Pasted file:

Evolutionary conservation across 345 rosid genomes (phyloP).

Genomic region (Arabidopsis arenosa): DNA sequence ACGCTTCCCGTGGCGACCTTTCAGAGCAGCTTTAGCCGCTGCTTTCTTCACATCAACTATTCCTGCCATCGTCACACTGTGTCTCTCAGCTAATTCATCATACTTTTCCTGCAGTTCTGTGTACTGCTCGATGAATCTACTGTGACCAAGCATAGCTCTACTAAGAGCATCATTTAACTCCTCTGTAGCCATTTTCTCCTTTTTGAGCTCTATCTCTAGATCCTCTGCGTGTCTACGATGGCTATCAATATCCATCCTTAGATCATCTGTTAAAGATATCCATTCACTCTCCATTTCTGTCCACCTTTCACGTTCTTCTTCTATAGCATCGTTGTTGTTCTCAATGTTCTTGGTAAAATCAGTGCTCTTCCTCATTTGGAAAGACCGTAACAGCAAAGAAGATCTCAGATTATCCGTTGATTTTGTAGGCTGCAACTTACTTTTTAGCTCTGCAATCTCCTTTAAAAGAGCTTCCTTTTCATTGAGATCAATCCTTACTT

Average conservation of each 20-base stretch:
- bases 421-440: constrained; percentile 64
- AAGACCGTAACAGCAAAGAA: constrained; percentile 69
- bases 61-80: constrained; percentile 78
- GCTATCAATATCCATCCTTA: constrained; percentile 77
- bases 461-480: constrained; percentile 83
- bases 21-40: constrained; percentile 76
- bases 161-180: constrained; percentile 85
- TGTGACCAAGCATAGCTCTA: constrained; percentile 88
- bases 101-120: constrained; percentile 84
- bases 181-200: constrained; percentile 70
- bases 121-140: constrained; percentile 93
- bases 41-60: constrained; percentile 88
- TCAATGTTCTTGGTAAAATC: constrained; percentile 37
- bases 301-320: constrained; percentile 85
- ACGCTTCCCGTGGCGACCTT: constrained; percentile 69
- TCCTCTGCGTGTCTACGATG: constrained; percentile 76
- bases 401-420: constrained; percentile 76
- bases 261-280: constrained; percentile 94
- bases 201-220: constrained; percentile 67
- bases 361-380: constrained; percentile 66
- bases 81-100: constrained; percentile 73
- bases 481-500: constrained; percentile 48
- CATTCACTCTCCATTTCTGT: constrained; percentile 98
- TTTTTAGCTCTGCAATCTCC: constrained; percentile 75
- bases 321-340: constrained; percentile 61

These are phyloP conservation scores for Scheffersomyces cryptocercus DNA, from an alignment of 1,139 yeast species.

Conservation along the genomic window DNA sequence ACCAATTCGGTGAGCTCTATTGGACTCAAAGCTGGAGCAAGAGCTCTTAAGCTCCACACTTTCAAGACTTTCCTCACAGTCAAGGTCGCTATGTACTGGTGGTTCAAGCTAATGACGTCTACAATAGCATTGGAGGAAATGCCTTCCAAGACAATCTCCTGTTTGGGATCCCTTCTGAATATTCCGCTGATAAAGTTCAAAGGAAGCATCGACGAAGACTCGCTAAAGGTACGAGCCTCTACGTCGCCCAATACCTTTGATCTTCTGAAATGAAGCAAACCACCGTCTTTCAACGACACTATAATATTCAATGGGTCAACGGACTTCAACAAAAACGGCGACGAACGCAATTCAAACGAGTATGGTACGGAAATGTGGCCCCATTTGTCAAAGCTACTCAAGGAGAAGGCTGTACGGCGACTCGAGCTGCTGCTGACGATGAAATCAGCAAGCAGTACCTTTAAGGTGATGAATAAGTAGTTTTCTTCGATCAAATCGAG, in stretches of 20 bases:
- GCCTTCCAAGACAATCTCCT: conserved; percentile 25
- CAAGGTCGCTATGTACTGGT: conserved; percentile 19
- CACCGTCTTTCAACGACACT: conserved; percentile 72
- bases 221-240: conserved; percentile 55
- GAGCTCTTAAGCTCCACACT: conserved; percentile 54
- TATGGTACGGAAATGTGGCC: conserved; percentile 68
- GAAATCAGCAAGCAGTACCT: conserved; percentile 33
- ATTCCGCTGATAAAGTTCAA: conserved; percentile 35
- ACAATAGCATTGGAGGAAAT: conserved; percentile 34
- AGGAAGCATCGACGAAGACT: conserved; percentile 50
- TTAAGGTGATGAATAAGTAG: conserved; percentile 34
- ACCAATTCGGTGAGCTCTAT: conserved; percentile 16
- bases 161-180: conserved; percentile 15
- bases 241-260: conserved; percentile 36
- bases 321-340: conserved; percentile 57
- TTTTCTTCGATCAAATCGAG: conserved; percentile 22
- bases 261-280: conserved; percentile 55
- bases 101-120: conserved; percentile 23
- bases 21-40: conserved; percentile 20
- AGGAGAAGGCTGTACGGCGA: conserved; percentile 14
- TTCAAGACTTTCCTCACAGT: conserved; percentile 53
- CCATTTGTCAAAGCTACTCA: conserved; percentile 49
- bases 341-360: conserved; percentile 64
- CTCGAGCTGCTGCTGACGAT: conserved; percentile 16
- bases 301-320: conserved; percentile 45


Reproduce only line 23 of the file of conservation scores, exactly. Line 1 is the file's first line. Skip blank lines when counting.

- bases 361-380: constrained; percentile 66